Deputy Coroner Mathis Wright Files $100,000,000 Lawsuit Against County After Conflict of Interest Allegations

Published 3:16 pm Friday, November 3, 2023

It was brought to the attention of the ATR that there were allegations of a conflict of interest in the Coroner Clifford Walton’s use of his wife’s company to transport bodies. A FOIA revealed the following records, verifying use of his wife’s company Helen’s Professional Removal Service, which had been billed to the County:

According to County documents, Deputy Coroner Mathis Wright authorized Helen’s Professional Removal Service on 1/3/2023 to transport a body to Atlanta Georgia crime Lab GBI from Phoebe Sumter Morgue for $700. This document was signed by Coroner Clifford Walton as the party contracting service and by Helen Walton for Helen’s Professional Removal Service.

On 3/15/23, Wright authorized Helen’s Professional Removal Service to remove a body to a Macon Georgia crime lab GBI from the Sumter County Morgue for $450. Clifford Walton signed under the party contracting services. Helen Walton signed under Helen’s Professional Removal Service.

The corresponding documents list the address for Helen’s Professional Removal Service as 1941 Ga Highway 27 East, Leslie, Ga, zip 31764. Qpublic lists 1941 Ga HWY 27 East Leslie, Ga, 31764 under the ownership of Clifford Walton and Helen Walton.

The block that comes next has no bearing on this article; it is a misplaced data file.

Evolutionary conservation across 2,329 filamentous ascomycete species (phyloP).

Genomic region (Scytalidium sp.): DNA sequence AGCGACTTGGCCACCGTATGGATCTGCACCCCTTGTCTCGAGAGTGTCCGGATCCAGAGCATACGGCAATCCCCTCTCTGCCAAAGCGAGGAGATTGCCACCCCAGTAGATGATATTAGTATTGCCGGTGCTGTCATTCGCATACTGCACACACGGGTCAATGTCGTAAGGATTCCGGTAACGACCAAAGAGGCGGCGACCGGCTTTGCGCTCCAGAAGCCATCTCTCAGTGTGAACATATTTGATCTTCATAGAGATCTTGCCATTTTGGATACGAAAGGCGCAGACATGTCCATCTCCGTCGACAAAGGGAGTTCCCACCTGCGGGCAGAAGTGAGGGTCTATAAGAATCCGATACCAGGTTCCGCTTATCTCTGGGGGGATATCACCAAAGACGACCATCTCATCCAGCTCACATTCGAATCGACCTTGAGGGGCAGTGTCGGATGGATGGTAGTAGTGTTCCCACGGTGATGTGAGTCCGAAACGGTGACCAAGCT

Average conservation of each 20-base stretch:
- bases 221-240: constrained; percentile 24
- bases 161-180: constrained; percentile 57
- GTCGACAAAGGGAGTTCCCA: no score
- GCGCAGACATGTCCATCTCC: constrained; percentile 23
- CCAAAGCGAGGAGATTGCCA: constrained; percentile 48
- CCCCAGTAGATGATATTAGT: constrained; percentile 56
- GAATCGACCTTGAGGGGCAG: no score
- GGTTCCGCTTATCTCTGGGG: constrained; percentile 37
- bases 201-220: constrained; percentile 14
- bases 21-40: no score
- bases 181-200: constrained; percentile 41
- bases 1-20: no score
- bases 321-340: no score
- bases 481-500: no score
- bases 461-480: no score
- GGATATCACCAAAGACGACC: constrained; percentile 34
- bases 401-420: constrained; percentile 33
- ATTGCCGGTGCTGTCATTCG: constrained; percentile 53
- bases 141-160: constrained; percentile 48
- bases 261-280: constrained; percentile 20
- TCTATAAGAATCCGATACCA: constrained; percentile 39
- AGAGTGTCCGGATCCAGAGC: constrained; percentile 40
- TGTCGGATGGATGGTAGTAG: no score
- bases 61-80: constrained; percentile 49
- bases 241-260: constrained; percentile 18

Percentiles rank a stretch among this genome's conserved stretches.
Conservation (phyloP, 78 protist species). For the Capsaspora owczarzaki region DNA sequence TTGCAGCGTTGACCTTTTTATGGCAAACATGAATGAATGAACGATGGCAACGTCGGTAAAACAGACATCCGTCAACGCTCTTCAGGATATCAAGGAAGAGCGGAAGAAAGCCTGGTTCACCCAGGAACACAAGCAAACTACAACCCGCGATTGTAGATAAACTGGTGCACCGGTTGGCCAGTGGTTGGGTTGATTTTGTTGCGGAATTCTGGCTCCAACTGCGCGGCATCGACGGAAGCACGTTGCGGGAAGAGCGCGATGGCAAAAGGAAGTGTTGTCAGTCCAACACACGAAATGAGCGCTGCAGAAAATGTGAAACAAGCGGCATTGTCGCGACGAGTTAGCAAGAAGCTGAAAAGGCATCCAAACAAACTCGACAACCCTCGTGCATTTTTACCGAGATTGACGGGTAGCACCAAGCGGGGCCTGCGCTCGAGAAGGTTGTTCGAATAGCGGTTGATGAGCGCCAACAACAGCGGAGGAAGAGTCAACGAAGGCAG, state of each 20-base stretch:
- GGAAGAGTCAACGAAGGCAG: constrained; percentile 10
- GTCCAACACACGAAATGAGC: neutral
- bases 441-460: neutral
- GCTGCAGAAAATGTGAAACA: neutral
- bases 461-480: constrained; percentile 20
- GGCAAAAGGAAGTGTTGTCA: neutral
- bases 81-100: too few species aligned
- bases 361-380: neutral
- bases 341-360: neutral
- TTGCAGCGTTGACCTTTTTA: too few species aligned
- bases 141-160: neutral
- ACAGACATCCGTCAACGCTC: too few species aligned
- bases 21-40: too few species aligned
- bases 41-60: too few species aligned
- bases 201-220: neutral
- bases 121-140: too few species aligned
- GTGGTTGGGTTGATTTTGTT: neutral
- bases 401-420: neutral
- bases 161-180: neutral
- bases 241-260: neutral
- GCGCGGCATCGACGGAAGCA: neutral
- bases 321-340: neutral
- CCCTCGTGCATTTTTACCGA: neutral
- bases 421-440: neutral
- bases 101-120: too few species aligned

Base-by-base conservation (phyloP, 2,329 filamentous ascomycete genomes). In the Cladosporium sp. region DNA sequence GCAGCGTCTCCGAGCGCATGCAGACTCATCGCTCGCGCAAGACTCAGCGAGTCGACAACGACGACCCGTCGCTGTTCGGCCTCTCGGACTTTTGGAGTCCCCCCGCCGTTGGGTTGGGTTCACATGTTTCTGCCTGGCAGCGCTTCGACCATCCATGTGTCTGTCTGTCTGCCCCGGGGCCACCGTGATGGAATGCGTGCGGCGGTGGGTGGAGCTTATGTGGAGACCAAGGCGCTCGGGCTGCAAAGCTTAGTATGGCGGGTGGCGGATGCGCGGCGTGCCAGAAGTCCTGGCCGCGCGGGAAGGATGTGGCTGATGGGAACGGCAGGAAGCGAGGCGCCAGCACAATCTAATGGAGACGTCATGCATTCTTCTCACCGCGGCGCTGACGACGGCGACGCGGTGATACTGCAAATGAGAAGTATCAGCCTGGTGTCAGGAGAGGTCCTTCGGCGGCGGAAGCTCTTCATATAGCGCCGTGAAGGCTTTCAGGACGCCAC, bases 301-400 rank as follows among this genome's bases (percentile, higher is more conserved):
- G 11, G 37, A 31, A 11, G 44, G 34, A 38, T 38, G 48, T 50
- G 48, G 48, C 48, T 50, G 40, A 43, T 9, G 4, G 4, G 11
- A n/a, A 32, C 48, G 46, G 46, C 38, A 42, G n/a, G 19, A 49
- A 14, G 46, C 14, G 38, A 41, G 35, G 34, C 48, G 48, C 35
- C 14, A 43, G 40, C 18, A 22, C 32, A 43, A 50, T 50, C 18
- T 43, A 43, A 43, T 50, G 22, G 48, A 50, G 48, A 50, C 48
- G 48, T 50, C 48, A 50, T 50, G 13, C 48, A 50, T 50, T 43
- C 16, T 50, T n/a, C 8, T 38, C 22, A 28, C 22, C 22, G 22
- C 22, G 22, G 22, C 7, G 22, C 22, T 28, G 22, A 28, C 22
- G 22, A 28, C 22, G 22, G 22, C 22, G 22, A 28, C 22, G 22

A call to the number listed for Helen’s Professional Removal Service by the ATR was terminated. When the ATR visited the location a knock on the door received no answer.

Wright spoke on behalf of Clifford Walton, who only spoke once during the interview. Walton’s deputy admitted to the use of Helen Walton’s company by the coroner but defended the choice. Wright mentioned the issue had sparked a lawsuit.

“There is a perceived notion that there exists a conflict of interest. Our bosses, which is the Georgia Coroner’s association, has already told, right now the complainees that’s in magistrate court, that we are not doing anything illegal. Have already told them, and even after they have been told, because of their racism, their bigotry, their position and white supremacy, they want to enforce something that they have no authority or power to enforce.”